(MENAFN - Arab News) The anger and demonstrations that swept the Islamic world because of the anti-Islam movie put foreign policy at the fore in the ongoing US presidential campaign and President Barack Obama's comments that he does not regard Egypt as an ally or an enemy point to the dilemma facing his administration on how to deal with the changes that have been engulfing the region.
US presidential elections are usually about economy. That was how George H. Bush lost to Bill Clinton despite the fact he managed a well-orchestrated political and military operation to evict the Iraqi Army from Kuwait. The success with which that battle had been conducted was seen as the country's most important victory since the Vietnam War that had left deep scars in the national conscious of the United States as well as its military and diplomacy.
But Clinton, being a shrewd politician, focused instead on the economic issues that were of more concern to the electorate than whatever glories diplomacy could achieve in far away and complicated issues around the globe.
Economy is also the focus of the Republican candidate Mitt Romney, who does not have foreign policy expertise anyway. So, if foreign policy issues force themselves on the campaign and the upcoming presidential debates, Barack Obama is expected to do better than his opponent in the tight race going on between the two so far.
But regardless of who will occupy the Oval Office, the issue of the relationship with the Islamic world is expected to be a major concern to US foreign policy. In fact that has been the case simply because of the strategic position of the Middle East, the heart of Islamic world, will always be an issue to Washington.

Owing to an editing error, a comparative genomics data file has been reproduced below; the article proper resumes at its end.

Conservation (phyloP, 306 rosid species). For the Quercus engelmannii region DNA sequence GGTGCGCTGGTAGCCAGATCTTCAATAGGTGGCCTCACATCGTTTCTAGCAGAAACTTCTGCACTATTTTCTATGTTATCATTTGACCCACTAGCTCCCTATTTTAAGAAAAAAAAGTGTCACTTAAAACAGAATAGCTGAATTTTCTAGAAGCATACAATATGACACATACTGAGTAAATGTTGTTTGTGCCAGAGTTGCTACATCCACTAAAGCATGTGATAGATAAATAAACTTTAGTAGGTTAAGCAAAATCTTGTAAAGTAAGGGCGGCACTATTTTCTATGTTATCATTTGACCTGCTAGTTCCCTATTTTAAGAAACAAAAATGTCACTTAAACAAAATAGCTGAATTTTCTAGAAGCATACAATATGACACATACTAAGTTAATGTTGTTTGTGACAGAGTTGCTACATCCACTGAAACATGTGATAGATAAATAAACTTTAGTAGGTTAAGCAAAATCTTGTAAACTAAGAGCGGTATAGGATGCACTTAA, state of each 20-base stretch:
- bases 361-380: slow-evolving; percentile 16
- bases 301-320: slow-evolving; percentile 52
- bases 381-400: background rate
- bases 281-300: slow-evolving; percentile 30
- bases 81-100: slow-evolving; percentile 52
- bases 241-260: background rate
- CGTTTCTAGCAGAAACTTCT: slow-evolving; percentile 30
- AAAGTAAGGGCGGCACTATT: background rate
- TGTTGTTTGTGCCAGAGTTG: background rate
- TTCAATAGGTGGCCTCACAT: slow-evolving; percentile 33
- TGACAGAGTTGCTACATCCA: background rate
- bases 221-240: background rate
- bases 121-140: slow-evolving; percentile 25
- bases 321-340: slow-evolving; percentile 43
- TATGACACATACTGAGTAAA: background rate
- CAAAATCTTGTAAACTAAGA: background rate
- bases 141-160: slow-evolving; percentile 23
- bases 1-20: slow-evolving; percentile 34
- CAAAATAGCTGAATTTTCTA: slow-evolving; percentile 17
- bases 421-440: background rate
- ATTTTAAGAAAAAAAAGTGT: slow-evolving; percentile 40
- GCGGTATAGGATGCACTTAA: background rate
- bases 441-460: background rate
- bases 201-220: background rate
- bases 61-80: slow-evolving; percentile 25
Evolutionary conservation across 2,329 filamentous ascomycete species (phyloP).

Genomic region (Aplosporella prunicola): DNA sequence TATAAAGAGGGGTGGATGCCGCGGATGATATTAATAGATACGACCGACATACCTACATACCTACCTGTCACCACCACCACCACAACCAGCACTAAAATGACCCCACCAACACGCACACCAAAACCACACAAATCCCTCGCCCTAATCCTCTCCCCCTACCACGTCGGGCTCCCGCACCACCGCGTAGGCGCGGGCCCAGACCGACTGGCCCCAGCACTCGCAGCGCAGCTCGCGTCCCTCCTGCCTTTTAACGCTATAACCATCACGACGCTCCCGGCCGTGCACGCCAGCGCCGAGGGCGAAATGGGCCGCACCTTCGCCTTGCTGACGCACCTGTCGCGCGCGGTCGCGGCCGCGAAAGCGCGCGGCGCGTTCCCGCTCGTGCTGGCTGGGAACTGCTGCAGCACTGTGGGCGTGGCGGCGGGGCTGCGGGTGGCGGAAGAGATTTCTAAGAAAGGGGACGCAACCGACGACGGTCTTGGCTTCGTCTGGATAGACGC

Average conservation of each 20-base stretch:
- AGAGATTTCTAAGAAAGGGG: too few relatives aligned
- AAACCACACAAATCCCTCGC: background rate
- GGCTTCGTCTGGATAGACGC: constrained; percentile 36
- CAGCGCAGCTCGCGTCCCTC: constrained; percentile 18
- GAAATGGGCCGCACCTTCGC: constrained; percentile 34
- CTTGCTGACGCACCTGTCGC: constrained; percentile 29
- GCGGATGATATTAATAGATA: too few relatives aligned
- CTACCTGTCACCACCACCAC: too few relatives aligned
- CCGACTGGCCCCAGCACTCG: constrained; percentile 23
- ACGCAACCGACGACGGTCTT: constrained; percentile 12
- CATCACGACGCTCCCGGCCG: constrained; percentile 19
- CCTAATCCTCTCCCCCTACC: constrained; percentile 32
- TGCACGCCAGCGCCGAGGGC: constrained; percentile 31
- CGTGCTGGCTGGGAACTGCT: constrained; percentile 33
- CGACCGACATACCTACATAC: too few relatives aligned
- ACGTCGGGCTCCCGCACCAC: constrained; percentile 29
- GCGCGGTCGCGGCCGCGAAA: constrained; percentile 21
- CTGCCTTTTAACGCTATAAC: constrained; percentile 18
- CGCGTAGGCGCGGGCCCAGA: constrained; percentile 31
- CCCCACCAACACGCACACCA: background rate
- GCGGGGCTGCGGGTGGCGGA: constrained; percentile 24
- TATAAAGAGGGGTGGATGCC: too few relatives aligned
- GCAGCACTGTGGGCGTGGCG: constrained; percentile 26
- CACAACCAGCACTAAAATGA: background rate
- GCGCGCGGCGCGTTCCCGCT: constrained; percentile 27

It could be easily recalled that when George W. Bush won the 2000 elections, he was adopting more isolationist approach even vowing to stay away from involving in nation-building issues. But, came Sept. 11 and the need to react, which was escalated into a war of choice he waged on Iraq and Afghanistan which ended up in the almost impossible mission of nation-building for both Iraq and Afghanistan.
Obama's reference to the case of Egypt summarizes the dilemma in both form and substance. The term of "ally" he used reflects more a Cold War relic than a succinct description of a relationship between the two countries. In the age of communication revolution and shifts in socio, politico and economic structures worldwide, it is hard to imagine that there could be allies in that classic sense of seeing eye to eye and adopt same positions and policies on most if not all issues.
So the first step to take is to define various aspects of relationships with Middle Eastern countries in particular and the Muslim world in general. But given his reference to Egypt, and for that matter all the rest of Arab Spring countries, there is a need to take into consideration the aspirations of the people of these countries. It was clear how Secretary of State Hilary Clinton was at pain asking how come the city of Benghazi, which the Americans helped save, became the center of riots that took the lives of four Americans including the ambassador. That is not a job for a quick fix of meetings between officials from said countries or one-sided decisions. It is long and laborious process that may take years, but has to start on the right foot from the beginning.
But in the end it is not only an American responsibility to come up with solutions for the complex relationship. The popular uprising against various regimes in the Middle East, seen friendly to Washington, indicate the need for an internal overhaul of the systems that have been governing those countries. It is a domestic duty that can't be handled by outsiders regardless of their intentions.
One of the important issues to bear in mind is the need to dig below the surface as various countries have their own problems that need to be addressed before venturing into general ones related to the Muslim world as such vis--vis the United States or the West for that matter.
- This article is exclusive to Arab News.